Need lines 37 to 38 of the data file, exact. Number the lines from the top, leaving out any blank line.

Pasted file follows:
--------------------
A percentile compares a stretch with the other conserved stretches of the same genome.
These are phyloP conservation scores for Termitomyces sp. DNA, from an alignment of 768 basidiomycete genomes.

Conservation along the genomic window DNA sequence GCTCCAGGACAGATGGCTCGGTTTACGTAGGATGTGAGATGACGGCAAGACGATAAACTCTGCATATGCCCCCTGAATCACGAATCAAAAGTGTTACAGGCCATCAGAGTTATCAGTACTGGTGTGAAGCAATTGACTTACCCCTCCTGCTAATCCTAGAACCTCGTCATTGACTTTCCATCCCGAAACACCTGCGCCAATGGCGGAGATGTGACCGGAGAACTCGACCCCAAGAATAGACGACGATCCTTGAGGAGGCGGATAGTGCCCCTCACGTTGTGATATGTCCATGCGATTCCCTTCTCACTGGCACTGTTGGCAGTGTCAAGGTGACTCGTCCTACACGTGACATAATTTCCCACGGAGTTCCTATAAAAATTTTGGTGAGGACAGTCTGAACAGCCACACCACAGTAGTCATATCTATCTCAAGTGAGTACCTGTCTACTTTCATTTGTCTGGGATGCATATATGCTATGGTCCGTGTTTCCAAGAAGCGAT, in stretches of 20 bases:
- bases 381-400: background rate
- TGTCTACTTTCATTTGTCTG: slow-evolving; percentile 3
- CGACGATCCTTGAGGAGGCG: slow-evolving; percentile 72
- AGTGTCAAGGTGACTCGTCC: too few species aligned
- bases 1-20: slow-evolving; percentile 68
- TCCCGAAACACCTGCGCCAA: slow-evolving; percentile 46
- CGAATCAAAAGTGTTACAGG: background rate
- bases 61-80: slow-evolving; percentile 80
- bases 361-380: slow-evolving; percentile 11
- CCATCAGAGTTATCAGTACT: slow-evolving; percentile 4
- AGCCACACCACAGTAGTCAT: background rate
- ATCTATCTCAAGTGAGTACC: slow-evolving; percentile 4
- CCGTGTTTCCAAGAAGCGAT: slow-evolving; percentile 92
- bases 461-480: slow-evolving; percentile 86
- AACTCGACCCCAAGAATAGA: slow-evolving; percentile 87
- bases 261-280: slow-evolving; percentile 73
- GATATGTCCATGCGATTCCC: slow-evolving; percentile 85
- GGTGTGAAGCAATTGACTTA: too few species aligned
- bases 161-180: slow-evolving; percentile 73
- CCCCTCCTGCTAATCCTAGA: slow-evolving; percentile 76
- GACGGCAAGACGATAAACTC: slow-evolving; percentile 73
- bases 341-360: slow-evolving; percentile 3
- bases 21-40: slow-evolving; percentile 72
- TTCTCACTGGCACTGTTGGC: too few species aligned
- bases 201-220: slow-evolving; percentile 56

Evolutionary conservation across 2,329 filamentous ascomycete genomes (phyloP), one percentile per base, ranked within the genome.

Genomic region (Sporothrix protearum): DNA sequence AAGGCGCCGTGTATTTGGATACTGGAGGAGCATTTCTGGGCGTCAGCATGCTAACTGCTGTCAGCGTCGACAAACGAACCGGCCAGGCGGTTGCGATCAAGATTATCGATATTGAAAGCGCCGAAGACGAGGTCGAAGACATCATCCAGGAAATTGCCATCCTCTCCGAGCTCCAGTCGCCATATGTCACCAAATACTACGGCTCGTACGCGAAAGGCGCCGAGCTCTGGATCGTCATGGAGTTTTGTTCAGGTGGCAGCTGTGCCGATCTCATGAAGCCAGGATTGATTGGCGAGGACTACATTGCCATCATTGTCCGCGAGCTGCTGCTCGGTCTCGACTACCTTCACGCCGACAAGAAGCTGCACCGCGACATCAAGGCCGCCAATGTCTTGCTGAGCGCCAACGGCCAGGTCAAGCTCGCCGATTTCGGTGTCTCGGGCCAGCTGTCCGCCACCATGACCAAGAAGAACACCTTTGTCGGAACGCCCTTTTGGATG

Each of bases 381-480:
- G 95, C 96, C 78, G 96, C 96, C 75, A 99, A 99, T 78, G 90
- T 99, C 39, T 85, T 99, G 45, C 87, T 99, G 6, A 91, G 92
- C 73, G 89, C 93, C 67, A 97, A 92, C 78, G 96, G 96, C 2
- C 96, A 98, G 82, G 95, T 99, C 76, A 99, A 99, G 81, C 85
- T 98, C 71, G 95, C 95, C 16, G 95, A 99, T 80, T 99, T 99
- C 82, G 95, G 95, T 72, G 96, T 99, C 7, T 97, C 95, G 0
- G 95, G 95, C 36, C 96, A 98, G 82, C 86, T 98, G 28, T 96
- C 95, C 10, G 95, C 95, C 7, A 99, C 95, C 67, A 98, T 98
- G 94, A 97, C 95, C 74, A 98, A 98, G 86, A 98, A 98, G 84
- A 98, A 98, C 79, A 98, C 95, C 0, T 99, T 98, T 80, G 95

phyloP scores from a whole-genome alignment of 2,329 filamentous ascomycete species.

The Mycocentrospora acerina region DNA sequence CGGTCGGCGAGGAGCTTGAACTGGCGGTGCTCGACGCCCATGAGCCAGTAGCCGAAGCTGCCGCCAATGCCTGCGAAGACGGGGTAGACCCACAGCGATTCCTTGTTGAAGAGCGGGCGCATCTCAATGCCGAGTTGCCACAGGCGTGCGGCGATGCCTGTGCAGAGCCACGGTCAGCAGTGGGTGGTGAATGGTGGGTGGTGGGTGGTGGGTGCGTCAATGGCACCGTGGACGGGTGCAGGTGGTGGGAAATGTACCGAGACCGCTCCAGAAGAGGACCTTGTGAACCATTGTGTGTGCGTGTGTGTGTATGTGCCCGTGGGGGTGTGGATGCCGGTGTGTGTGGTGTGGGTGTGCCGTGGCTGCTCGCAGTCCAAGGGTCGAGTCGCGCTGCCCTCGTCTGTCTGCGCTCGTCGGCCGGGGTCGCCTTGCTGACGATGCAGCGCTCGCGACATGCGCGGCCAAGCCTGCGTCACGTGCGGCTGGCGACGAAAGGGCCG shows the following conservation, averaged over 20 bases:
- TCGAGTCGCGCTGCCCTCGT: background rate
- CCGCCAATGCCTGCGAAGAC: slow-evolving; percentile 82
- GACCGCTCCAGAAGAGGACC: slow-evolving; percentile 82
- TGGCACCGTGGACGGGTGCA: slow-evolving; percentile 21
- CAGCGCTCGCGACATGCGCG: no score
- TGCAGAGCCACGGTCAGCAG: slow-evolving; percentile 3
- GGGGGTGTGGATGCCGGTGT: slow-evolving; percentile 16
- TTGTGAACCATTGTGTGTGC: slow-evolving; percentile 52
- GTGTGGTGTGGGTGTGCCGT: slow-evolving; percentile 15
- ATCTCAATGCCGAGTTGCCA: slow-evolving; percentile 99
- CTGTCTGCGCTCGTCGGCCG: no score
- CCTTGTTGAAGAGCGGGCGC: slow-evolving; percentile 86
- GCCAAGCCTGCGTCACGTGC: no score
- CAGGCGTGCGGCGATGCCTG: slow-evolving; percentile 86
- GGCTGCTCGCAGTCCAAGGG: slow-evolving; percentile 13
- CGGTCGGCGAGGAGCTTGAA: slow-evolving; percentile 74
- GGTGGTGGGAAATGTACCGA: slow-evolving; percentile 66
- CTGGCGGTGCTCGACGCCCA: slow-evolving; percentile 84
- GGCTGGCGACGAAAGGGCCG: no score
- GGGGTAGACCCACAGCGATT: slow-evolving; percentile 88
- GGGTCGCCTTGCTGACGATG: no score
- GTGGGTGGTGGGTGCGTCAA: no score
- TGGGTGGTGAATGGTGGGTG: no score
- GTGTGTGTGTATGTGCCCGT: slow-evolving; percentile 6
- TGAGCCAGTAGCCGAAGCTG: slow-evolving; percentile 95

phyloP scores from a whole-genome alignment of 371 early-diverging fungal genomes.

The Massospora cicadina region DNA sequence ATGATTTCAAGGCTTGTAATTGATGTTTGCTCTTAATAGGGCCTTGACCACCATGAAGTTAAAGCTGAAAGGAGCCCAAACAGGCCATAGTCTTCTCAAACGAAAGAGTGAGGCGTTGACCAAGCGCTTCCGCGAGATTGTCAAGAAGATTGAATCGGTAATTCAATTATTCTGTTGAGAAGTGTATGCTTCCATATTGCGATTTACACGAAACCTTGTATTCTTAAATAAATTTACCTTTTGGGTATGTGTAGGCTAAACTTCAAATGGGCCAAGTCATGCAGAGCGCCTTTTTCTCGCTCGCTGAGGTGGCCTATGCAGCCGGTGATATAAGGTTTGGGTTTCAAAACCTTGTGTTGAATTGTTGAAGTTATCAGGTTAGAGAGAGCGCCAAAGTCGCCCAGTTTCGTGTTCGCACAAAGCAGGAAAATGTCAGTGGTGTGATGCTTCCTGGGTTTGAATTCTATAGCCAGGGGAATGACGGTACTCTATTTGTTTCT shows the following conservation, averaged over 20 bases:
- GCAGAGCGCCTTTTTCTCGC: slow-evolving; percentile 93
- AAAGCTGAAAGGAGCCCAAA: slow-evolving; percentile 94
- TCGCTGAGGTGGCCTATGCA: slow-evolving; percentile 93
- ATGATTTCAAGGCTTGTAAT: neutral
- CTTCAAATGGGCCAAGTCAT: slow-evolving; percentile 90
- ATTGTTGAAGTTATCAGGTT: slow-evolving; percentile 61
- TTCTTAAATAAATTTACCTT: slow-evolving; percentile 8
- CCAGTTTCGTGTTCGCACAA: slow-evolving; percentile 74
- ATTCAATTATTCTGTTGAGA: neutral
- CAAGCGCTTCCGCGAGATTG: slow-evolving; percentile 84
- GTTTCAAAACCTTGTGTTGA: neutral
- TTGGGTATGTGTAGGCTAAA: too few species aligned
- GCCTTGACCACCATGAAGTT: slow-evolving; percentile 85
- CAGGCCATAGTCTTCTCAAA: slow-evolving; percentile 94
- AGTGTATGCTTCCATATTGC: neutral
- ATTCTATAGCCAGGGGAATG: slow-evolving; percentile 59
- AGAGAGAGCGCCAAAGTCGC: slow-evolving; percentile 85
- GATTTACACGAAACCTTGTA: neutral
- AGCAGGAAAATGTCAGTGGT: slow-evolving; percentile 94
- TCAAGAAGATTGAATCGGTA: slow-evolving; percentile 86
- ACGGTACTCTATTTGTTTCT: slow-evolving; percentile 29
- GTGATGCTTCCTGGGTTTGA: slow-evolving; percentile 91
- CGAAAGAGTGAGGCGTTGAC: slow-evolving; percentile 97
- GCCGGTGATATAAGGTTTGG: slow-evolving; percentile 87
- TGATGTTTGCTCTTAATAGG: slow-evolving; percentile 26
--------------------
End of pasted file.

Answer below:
- C 82, G 95, G 95, T 72, G 96, T 99, C 7, T 97, C 95, G 0
- G 95, G 95, C 36, C 96, A 98, G 82, C 86, T 98, G 28, T 96